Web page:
Desperately seeking Trump fans

The Washington Post a couple of weeks ago noted the wholly unsurprising fact that it’s hard to find good writers to say friendly things about Donald Trump.

As they discovered during the long campaign season, the nation’s newspapers and major digital news sites — the dreaded mainstream media — are facing a shortage of people able, or more likely willing, to write opinion columns supportive of the president-elect.

Major newspapers, from The Washington Post to the New York Times, have struggled to find and publish pro-Trump columns for months. So have regional ones, such as the Des Moines Register and the Arizona Republic, which has a long history of supporting Republican candidates.

Well of course they have. Trump isn’t just “a Republican” or “a conservative.” He’s a horrible human being, who puts his horribleness on display at all times. That’s a stumbling block.

Regular conservative columnists don’t like him and didn’t support him.

“We struggled to find voices that could advocate for Donald Trump’s ideas,” said James Bennet, the Times’ editorial-page editor. “It was really unusual. It didn’t help that the conservative intelligentsia lined up against him.” But Bennet says Trump’s campaign contributed to the imbalance: “He didn’t have the people around him who were prepared to put together his arguments” for publication.

No shit, Sherlock. He doesn’t have arguments. He has blurts. That’s another reason people thoughtful enough to write columns don’t like him: he has nothing but contempt for thoughtful people, and he’s the very opposite of thoughtful himself. He has such profound contempt for thoughtful people and for thought itself that he avoids both as if they were his kryptonite.

The general lack of Trump-supporting columns, however, puts newspaper editorial editors in an uncomfortable position. Most newspapers try to create a rough balance between left and right opinions on their op-ed pages, which feature staff and guest columnists. The idea has been to reflect a range of viewpoints, even if the newspaper’s “official” position, as expressed in unsigned editorials, tends to go in one direction.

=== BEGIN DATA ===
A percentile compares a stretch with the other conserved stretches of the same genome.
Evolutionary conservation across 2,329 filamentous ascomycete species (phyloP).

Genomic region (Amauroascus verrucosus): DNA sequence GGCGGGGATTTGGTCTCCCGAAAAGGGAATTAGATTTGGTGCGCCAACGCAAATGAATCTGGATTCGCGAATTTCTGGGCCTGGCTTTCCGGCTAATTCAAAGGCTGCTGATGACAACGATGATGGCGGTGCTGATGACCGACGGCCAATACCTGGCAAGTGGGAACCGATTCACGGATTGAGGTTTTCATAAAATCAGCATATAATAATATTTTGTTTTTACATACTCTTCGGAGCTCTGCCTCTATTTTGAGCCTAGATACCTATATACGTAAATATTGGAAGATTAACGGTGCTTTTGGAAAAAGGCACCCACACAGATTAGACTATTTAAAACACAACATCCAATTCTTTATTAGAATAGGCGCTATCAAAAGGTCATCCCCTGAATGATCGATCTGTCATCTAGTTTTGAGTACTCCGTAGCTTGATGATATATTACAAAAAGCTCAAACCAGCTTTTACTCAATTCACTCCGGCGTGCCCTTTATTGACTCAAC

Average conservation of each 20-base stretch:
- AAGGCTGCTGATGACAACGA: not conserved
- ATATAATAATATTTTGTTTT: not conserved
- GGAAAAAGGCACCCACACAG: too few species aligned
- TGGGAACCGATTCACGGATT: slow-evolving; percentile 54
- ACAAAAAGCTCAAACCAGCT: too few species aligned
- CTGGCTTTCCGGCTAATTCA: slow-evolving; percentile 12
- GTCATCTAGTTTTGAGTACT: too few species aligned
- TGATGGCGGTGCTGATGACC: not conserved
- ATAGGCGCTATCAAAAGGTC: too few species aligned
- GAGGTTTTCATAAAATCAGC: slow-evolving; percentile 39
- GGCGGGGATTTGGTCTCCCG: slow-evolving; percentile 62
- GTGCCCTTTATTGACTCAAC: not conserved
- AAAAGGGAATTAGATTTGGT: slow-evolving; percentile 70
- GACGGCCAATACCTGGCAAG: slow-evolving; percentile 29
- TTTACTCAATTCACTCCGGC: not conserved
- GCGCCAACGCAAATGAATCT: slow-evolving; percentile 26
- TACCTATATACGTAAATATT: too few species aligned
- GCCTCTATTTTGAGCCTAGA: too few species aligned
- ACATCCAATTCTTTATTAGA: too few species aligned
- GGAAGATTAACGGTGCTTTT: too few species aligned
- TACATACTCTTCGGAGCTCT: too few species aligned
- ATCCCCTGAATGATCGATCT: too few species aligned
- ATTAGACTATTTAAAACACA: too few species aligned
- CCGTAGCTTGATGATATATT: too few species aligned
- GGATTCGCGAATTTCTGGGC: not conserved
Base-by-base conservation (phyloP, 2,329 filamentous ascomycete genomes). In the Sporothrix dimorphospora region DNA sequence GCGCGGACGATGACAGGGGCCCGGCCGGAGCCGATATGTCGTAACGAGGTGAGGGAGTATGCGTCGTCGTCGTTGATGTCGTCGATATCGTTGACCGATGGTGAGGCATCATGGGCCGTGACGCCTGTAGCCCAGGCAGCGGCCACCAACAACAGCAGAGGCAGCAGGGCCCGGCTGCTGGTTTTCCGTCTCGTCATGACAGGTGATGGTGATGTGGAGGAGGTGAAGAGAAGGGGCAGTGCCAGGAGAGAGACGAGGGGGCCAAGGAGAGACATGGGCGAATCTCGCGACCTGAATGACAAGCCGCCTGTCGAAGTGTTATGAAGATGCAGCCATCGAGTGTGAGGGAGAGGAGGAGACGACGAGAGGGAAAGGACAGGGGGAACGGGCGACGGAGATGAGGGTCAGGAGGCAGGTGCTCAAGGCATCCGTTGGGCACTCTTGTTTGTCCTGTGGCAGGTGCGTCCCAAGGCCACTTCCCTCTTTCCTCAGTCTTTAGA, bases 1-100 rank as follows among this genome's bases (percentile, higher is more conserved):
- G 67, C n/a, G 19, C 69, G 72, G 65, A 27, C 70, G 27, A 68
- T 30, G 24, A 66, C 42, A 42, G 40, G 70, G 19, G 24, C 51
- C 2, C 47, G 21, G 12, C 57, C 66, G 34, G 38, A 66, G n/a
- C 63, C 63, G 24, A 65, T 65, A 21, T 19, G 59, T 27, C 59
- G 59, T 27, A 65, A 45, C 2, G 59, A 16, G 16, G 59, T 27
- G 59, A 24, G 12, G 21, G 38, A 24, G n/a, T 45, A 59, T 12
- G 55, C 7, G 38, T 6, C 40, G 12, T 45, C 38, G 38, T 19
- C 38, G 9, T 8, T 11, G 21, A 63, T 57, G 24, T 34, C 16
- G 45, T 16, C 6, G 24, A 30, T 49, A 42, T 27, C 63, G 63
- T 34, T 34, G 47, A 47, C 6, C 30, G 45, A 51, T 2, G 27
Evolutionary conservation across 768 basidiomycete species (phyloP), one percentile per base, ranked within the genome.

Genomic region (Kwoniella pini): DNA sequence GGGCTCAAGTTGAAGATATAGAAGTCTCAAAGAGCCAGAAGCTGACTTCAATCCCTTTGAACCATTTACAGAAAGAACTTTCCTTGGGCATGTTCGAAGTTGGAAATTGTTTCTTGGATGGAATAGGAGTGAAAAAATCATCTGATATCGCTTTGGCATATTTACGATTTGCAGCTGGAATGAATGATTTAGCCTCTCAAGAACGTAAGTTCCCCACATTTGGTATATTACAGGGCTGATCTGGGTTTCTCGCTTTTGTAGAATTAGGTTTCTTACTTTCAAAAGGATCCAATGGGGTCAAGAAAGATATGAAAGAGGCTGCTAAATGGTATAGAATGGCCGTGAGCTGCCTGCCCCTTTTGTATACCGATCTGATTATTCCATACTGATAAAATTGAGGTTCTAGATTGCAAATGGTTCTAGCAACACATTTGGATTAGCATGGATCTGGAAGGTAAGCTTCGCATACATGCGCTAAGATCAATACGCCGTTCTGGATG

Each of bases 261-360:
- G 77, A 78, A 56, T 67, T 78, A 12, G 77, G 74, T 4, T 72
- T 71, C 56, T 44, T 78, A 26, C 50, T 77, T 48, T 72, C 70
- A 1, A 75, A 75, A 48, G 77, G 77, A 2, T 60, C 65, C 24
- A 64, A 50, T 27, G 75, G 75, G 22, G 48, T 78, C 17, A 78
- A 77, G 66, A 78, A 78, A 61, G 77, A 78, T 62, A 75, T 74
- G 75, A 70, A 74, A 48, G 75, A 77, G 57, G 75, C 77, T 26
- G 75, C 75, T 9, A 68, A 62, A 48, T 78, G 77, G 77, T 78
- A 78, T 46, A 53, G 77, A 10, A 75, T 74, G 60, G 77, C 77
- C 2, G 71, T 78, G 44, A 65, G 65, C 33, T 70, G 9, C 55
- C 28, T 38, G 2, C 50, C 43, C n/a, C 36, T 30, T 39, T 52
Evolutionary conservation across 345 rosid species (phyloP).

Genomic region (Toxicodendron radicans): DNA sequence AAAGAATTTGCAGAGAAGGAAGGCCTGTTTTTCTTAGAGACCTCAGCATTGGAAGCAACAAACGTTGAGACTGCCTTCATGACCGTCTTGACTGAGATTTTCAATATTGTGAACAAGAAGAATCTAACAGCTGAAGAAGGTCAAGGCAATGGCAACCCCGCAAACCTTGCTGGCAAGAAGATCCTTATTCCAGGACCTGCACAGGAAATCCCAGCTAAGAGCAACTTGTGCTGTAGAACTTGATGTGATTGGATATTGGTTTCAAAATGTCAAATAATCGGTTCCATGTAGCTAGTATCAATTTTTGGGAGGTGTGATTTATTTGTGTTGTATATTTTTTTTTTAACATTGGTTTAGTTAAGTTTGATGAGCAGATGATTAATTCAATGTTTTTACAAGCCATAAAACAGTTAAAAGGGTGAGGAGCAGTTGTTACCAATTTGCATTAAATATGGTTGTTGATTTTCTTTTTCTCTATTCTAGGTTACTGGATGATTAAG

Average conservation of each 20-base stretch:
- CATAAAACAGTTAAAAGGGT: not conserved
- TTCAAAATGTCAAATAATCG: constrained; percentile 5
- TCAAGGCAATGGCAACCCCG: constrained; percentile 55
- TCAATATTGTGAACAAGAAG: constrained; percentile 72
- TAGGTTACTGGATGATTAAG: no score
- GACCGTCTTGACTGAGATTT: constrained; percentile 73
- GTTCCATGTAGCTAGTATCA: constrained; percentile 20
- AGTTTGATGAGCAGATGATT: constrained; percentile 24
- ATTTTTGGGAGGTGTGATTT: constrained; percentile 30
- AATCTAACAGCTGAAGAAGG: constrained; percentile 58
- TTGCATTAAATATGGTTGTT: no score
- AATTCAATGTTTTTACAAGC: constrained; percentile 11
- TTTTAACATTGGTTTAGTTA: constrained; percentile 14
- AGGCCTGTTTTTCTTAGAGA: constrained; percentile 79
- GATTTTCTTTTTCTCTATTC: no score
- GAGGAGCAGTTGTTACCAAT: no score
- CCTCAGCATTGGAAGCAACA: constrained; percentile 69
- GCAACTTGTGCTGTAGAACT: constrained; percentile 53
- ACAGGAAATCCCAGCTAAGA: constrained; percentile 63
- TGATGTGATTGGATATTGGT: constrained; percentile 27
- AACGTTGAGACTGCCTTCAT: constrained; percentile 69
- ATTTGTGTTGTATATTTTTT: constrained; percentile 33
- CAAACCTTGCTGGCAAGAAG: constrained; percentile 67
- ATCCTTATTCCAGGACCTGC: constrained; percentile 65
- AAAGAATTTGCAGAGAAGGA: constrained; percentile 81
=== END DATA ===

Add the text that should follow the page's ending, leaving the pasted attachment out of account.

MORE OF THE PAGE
But all that is beside the point. Trump doesn’t stand for right opinions as opposed to left opinions, he stands for bullying and meanness and insults, for pussygrabbing and wall-building and worker-cheating. He’s a bad bad man.

Trump’s relationship with the news media, of course, has been unusually rocky. During the campaign, he demonized journalists, calling them “dishonest,” “disgusting” and “the lowest form of life.

That’s my point. He demonizes people all over the place. He works up hatreds. He’s a bad man.

Newspaper editors say they’re on the lookout for more such writers. “What happened this year is that many of the people who we count on for conservative commentary — many of whom have generally supported Republican candidates in the past — simply didn’t support Trump,” said Nicholas Goldberg, editorial page editor of the Los Angeles Times. “I certainly believe our op-ed editor ought to be aggressively seeking smart, articulate people who have positive things to say about Trump, who are sympathetic to his point of view, or who are able to explain, support and justify him to our readers.”

But that just isn’t possible. It’s trying to square the circle. It can’t be done. Smart articulate people aren’t going to have positive things to say about Trump because of how appalling he is. He’s not a “normal” conservative politician, he’s a moral monster playing the part of a conservative politician. Intelligent people aren’t going to write columns supporting a moral monster.

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